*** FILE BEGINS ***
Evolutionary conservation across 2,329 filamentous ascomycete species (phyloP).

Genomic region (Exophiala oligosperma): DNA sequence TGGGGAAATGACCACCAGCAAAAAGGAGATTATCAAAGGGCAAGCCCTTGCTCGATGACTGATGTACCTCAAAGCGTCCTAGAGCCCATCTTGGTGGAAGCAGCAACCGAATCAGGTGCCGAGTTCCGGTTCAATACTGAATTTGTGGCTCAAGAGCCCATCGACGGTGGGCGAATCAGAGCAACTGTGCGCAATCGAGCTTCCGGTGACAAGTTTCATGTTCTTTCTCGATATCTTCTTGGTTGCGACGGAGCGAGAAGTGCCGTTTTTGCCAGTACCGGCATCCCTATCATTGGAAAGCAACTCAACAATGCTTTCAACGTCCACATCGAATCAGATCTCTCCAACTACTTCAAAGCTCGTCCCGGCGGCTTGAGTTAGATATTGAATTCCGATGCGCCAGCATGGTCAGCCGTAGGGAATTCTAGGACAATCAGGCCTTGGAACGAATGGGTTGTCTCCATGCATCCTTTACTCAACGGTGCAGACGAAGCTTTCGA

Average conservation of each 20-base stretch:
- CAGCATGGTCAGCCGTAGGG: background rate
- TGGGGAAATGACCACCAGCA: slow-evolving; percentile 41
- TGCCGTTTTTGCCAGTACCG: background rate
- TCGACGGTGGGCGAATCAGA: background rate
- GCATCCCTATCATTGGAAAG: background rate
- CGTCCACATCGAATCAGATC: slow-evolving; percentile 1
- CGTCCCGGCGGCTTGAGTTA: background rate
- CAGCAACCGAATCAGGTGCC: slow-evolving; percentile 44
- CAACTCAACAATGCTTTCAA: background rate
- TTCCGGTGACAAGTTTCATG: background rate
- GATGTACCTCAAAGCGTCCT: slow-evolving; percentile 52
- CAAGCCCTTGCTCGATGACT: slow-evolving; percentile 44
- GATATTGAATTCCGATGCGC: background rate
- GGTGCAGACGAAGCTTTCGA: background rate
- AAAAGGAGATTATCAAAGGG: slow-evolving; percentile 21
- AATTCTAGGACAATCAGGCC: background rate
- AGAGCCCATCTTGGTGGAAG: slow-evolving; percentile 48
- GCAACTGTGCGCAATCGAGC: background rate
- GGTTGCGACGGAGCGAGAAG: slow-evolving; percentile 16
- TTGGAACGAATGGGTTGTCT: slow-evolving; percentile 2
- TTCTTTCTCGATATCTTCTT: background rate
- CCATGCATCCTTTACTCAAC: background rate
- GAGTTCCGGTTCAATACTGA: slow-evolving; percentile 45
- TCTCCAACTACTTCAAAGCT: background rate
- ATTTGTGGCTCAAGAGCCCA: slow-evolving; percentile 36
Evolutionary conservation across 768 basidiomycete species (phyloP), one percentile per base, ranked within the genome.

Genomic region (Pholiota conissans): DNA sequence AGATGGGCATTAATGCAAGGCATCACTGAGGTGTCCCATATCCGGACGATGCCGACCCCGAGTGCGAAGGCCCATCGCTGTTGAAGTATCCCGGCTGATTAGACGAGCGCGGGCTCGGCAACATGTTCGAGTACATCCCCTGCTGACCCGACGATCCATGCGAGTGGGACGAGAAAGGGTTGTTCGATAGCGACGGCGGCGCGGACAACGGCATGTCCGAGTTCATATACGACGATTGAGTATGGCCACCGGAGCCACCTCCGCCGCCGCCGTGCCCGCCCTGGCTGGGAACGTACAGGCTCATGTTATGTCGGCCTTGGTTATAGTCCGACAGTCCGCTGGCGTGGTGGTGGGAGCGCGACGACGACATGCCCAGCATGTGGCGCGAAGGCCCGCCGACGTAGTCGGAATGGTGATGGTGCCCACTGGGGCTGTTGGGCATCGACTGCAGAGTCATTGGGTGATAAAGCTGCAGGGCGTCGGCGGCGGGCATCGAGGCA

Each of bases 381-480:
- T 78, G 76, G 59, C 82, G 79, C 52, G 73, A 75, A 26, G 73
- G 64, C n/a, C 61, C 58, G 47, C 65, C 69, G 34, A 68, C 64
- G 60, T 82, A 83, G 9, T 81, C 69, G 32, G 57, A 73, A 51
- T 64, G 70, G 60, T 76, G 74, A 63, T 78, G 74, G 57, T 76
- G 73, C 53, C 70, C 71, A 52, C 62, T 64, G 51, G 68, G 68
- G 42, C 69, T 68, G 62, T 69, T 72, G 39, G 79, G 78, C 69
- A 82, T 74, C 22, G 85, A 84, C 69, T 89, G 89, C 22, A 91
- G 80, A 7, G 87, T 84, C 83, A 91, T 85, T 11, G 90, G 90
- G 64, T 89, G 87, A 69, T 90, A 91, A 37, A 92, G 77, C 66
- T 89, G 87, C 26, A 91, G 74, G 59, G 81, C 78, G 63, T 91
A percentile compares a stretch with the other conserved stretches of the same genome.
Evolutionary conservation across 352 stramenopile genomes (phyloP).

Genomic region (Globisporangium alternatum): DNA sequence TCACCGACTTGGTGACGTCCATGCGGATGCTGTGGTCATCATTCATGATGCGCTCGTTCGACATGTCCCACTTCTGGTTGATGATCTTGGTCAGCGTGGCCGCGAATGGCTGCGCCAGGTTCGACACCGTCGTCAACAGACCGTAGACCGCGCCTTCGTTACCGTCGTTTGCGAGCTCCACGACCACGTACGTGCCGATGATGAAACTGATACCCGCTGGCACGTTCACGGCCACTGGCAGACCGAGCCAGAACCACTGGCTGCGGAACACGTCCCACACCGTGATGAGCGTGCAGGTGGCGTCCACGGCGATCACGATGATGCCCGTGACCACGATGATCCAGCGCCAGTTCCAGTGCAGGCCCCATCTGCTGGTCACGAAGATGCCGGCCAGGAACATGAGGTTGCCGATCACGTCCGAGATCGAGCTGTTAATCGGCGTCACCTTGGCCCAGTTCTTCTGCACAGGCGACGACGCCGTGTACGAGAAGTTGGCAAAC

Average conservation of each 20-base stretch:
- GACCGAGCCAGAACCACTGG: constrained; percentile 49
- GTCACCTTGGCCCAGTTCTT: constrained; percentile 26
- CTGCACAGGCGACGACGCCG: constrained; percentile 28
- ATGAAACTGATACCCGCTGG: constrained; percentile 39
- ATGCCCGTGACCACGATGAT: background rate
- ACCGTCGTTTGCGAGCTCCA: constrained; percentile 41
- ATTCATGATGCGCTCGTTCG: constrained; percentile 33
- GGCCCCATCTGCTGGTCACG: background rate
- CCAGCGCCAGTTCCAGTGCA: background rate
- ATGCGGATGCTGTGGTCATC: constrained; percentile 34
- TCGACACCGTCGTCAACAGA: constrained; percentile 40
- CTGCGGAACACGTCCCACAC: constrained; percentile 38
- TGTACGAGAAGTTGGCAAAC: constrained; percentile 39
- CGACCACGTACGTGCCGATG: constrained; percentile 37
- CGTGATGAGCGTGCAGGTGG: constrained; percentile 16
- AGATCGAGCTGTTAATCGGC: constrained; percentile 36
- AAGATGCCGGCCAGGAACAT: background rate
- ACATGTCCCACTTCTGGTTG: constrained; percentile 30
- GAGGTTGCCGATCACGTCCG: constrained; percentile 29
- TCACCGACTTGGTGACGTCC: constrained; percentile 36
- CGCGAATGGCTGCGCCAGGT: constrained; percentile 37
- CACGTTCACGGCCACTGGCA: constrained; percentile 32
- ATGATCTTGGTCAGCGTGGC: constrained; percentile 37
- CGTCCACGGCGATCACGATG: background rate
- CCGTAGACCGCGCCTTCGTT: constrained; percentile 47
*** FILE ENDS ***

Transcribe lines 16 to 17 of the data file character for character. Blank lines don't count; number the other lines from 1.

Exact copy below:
- GATATTGAATTCCGATGCGC: background rate
- GGTGCAGACGAAGCTTTCGA: background rate